* Attached to a particular object, charge, claim. If possessor gives up possession no longer have a lien on the item, can sell it to a 3rd party free and clear. (Contract claim survives)
- Personal Property – Gifts – Bailments – Definition
- * When you give someone for your stuff to hold it (e.g., coat check, parking garage, loan to a friend).
- Personal Property – Gifts – Bailments – When Created
- 1) Things inside things – e.g., stuff normally within a car is a bailed, extraordinary stuff is not bailed
* but bank is a bailee of everything in a safe deposit box
* free coat checks have a statutory maximum liability of $200
- Intentional Torts – Affirmative Defenses – Consent – Defense to What
- All seven intentional torts
- Intentional Torts – Affirmative Defenses – Consent – Threshold Quesitons
- Threshold consideration:
Did the П have capacity?
(1) Intoxication – no
(2) Mental Illness – no
(3) Children – can only consent to childish things
- Intentional Torts – Affirmative Defenses – Consent – Express Consent – Requirements
- Must actually say words granting consent
Exception: duress and fraud negate consent
Note: Not disclosing an STD is fraud
- Intentional Torts – Affirmative Defenses – Consent – Implied Consent – Requirement
- Implied consent is based on Δ’s reasonable interpretation of П’s objective conduct.
E.g., you have implied consent to enter a store, and you consent to everything that routinely happens in a sports game you play.
NOTE: Never consider the subjective thoughts of the plaintiff: this is a bar exam trick.
- Intentional Torts – Affirmative Defenses – Self-Defense, Defense of Others, Defense of Property - Requirements
- (a) Proper timing (no revenge): the threat is imminent or in progress(b) Reasonable belief that the threat is genuine: A reasonable mistake will not destroy the privilege, you have to act in good faith but don’t have to be perfectly accurate. Jury determines reasonableness.
(c) Action limited to force necessary under circumstances
- Intentional Torts – Affirmative Defenses – Self-Defense, Defense of Others, Defense of Property – Use of Deadly Force
- Generally rule is, okay if you reasonably believe there is a deadly threat to you or a third person. No deadly force in defense of property is permitted.
New York Distinction: duty to retreat before using deadly force, unless you are in your own home.
- Intentional Torts – Affirmative Defenses – Necessity – Defense to What?
- Available only to the three property torts: trespass to land, trespass to chattel, and conversion.
- Intentional Torts – Affirmative Defenses – Necessity – Public Necessity – Definition and Effect
- Invasion of property because of an emergency, in order to protect the community as a whole or group of people
No damages: public necessity is an absolute defense
- Intentional Torts – Affirmative Defenses – Necessity – Private Necessity – Definition and Effect
- When a Δ invades П property in an emergency to protect an interest of his own. Defendant has a property interest for duration of danger: principle of sanctuary means, plaintiff may not chase defendant away.
Limited defense: private necessity still requires Δ to pay for the harm he causes, but defendant will not pay nominal or punitive damages.
- Defamation - Elements
- 1) A publication of 2) a defamatory statement (oral or written) by Δ that specifically identifies the П and that 3) actually or constructively causes damage.
- Defamation – Meaning of Defamatory
- If it tends to adversely effect your reputation.
Core defamation – an allegation of fact that reflects negatively on trait of character.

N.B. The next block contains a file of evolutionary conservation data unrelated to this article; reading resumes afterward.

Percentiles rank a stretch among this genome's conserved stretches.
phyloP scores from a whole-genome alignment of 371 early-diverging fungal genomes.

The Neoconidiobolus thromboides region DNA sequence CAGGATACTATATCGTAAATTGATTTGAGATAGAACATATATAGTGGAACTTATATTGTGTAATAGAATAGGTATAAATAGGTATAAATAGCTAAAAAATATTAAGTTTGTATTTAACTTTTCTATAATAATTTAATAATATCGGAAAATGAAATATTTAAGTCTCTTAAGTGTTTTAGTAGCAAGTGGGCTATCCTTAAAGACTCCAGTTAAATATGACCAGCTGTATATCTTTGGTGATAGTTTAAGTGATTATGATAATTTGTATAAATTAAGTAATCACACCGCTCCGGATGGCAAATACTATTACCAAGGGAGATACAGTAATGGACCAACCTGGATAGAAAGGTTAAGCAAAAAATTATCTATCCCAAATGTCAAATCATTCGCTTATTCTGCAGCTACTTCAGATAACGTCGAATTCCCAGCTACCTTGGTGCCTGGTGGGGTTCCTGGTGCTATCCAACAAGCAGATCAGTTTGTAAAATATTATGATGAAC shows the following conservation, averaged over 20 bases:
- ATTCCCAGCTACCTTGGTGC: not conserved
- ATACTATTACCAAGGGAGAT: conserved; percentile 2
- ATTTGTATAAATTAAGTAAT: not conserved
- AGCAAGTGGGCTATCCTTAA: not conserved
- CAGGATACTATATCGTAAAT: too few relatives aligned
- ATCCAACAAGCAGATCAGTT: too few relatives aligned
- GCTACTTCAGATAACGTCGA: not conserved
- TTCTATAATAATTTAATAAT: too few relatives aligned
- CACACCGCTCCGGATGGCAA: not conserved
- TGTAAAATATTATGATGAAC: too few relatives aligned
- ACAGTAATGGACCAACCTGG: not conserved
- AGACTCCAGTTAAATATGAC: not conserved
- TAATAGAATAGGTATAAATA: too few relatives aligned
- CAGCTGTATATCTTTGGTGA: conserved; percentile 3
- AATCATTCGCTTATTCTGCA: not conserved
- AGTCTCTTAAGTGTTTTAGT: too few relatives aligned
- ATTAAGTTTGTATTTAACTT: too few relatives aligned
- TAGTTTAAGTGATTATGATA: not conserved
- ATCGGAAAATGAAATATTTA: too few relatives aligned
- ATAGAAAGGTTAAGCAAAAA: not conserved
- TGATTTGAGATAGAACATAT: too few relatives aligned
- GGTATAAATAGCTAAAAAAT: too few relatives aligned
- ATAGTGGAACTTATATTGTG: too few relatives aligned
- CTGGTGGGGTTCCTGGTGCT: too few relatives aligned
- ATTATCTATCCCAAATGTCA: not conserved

Name calling – not defamatory.
Can’t defame a dead person.
- Defamation – Meaning of Defamatory – Opinions
- Statement of opinion – defamatory if the listener would assume that the speaker has facts to back it up
NYS Distinction: opinion statements can be considered defamatory depending on its 1) tone 2) purpose and 3) context.
- Defamation – Meaning of Publication
- Not necessarily magazines, books
Has to be broadcast to a minimum of one 3rd person (other than П himself)
* Inadvertent publication is also actionable, e.g., misaddressed letter
- Defamation – Libel – Definition and Damages
- Libel is embodied in a permanent form (written down)
Libel П’s don’t need to prove damages
- Defamation – Slander – Per Se
- Slander is spoken defamation. Per se slander: oral statements so damaging that we treat them like libel (no damage requirement). Includes a statement:
- about plaintiff’s business or profession;
- that the П has committed a crime or moral turpitude;
- imputing a loathsome disease (leprosy, STD);
- imputing unchastity (sex before marriage) to a woman
NY Distinction: A statement imputing homosexuality is a form slander per se.
- Defamation – Slander – Damages
- Have to prove damages and damages must be ECONOMIC, social harm does not count (e.g., kicked you out of the club).
- Defamation – Defense - Privilege
- Privilege applies when the statement serves a socially useful function. (e.g., talking to police, job reference letter).
You lose the privilege if you intentionally misstate or if you make irrelevant claims
- Defamation – First Amendment Defamation – Definition and Elements
- First amendment defamation applies to matters of public concern. Must prove:
1) Falsity – knowledge of falsity, reckless lack of investigation. Here, plaintiff must prove falsity (unlike regulation defamation, where truth is a defense).
b) Fault – degree of fault depends on plaintiff; if plaintiff is a public figure, fault will have to be recklessness or intent. If plaintiff is not public figure, intent will have to be on negligence. Reasonable mistake always a defense.
- Privacy Torts – Appropriation - Definition
- Def’n: Defendant uses plaintiff’s name or picture for commercial advantage. E.g.: image used in 1) packaging, 2) advertising, or 3) as a trademark.
Subject to a first amendment “newsworthiness” exception.
- Privacy Torts – Invasion – Definition
- *MBE only, NY does not recognize.
1. invasion of person’s solitude in a way objectionable to the average person
2. person must have a reasonable expectation of privacy
- Privacy Torts – False Light – Definition